To date BCC has been mostly yours truly and the four guys of Hammersmith. Going forward we’re getting help in Nashville on business development, Cincinnati for production management, Dayton for engineering, milling and spinning, Pittsburgh for casting, Lima for tinning, and top-notch talent in California rebuilding and managing our virtual side. Our offices and designers are here in Brooklyn, and we’re planning to open a showroom and workspace in the borough where we’ll be able to talk to you in person and maybe even demonstrate how a slab of copper becomes an heirloom.

 

 

Stocker, another view.

I anticipate the first couple of years of BCC to have amounted to some great publicity, a proof of concept, a respectful sum of tuition paid and a short list of excellent customers and friends of the company (in which I count all of you). Although I could easily view this interregnum as a rough patch, I believe I’ll look back on it as the time BCC became the better version of an excellent original vision.

 

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An Open Letter to our Friends, Customers and Supporters

Several months have passed since BCC sent out the last Hammersmith pan, and while Hammersmith is no longer in the pot dealing business, Brooklyn Copper Cookware is alive, kickin’ and coming back stronger, with new partnerships from coast-to-coast and entirely new designs for American-made copper cookware.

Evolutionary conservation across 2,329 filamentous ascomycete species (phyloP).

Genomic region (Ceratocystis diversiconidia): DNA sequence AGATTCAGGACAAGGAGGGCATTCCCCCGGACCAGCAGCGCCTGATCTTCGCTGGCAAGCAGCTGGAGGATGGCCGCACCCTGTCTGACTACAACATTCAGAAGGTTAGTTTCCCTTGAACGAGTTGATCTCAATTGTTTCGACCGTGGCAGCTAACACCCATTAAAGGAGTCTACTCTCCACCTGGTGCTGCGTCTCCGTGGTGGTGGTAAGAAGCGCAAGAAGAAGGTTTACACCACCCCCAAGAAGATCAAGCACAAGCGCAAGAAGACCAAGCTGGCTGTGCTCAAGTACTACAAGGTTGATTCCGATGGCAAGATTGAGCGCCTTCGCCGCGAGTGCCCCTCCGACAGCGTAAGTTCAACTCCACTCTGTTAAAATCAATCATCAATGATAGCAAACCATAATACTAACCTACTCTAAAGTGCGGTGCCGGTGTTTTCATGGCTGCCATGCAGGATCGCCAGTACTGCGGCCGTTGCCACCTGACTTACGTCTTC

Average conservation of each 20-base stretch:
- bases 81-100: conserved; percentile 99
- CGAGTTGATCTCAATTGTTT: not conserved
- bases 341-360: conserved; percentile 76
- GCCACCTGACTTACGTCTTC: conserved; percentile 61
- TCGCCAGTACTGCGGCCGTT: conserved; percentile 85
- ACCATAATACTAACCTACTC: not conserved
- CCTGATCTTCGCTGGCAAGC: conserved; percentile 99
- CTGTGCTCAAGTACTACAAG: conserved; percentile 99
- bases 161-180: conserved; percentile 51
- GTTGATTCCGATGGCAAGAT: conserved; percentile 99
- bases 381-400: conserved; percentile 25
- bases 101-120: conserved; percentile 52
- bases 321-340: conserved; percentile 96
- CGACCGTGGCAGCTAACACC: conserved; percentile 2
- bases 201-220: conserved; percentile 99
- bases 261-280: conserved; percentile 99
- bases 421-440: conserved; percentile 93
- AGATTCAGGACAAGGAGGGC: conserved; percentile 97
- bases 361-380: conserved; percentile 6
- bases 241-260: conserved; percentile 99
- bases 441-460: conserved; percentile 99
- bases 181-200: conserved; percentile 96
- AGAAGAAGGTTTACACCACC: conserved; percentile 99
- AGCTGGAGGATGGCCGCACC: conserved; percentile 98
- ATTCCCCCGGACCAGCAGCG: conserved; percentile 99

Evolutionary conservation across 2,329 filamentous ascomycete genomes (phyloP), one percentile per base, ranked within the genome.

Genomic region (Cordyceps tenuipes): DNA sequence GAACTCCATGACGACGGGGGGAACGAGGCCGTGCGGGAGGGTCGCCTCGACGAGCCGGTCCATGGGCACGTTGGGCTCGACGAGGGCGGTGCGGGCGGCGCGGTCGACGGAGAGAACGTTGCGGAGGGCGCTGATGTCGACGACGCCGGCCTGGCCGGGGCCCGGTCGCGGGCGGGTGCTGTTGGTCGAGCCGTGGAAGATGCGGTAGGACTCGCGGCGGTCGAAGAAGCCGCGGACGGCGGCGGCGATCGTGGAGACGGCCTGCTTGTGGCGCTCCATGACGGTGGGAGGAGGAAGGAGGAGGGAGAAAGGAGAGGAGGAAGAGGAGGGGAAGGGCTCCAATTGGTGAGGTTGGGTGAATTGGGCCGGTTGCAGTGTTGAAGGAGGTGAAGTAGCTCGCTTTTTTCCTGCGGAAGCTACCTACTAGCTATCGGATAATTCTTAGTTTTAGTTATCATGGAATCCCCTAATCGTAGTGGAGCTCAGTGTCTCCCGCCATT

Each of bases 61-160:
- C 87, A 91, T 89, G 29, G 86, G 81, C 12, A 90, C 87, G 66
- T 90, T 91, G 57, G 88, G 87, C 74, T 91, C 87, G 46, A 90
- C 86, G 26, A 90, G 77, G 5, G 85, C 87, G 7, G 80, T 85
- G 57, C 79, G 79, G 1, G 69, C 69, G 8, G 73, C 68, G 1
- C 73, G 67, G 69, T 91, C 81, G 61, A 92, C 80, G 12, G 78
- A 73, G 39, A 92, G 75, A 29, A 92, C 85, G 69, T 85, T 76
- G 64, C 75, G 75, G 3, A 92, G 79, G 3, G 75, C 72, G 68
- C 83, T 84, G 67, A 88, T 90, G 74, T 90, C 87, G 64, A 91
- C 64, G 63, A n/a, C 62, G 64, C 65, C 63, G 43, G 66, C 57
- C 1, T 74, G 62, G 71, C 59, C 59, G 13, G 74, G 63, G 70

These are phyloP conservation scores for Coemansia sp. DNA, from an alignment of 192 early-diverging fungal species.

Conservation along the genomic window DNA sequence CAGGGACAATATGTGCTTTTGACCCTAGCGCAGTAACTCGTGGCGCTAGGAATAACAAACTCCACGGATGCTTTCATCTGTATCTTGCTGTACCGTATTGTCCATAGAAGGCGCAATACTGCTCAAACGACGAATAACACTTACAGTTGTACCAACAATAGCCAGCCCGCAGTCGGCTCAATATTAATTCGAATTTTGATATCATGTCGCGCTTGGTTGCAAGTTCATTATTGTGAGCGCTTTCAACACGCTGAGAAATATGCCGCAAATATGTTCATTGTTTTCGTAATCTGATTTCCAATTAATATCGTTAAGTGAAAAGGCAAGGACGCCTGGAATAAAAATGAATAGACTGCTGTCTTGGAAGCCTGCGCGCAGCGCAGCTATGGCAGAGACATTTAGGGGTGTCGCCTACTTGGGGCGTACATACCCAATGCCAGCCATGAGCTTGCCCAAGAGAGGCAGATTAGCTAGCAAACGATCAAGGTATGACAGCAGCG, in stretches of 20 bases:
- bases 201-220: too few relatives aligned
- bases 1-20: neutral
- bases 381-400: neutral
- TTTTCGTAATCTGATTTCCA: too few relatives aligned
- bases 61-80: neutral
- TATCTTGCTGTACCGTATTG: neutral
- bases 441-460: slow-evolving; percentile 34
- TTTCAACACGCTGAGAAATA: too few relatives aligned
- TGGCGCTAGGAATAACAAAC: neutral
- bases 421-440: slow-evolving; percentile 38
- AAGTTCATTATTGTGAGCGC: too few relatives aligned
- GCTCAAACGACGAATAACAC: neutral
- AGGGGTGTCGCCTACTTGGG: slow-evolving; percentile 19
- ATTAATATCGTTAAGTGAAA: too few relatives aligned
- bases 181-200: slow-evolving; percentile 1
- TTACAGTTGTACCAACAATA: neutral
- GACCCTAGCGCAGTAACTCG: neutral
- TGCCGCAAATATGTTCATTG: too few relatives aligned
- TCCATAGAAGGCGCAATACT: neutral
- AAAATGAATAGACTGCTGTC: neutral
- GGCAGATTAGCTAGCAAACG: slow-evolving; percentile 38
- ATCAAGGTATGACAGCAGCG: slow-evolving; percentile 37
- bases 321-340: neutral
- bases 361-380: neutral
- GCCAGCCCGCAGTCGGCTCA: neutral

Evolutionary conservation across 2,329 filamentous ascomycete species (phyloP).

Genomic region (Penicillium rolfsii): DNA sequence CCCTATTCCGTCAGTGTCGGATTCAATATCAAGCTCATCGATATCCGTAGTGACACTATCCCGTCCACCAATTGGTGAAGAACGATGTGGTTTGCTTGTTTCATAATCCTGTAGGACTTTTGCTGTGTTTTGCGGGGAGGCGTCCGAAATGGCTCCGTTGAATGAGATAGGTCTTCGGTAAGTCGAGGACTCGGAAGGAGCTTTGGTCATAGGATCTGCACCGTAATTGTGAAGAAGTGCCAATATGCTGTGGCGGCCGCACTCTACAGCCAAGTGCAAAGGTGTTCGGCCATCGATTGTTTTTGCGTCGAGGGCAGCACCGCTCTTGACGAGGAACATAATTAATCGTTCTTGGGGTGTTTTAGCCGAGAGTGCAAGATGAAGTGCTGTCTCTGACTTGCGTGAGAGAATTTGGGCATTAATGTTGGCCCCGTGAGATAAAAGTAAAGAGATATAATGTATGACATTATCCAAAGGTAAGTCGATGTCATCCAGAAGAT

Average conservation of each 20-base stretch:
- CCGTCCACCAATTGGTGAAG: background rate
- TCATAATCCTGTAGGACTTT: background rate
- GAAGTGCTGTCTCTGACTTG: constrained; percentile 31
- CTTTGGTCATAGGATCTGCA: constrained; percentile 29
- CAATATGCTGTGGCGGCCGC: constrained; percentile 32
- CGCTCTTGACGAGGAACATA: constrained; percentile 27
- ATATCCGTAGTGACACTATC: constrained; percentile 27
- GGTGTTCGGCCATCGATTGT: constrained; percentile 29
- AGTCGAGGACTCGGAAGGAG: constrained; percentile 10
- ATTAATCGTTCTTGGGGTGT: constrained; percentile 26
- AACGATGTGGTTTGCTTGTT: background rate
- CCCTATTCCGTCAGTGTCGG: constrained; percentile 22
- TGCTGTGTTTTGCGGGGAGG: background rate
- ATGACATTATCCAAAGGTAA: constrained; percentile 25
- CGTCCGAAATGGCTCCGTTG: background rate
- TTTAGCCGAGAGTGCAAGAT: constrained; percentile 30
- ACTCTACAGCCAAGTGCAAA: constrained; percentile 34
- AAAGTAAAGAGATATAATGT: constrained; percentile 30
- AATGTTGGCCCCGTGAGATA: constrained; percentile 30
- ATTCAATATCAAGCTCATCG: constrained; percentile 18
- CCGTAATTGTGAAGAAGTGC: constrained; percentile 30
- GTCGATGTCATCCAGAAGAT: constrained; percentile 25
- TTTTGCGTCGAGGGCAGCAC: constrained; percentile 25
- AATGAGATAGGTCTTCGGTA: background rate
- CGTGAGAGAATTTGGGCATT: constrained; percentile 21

First, since so many have asked (“Are you guys still banging metal?” “What’s going on? Why no word?” “Am I still on the mailing list?” “Hope this is still a working email address!”) let me apologize for the silence. We’ve been quiet mostly because we’ve been storydoing at the expense of storytelling. There’s lots to report; for those among you new to the family let me start with a little background.

BCC got off to a pretty auspicious start. Our original Hammersmith prototypes were so beautiful we couldn’t resist sending them off to chefs like Alice Waters, Daniel Humm, Cindy Pawlcyn, Joyce Goldstein and others for a look. Their generous replies will show up on the revamped website, but let me just say for now that I was far from the only one to think it absurd that such a basic technology was no longer made in the US. Copper cookware had been made here for hundreds of years, and the last of it came out of Brooklyn. It would have been enough that I was already here, but as it turned out all the equipment needed to bring copper cookware back was still in Brooklyn too.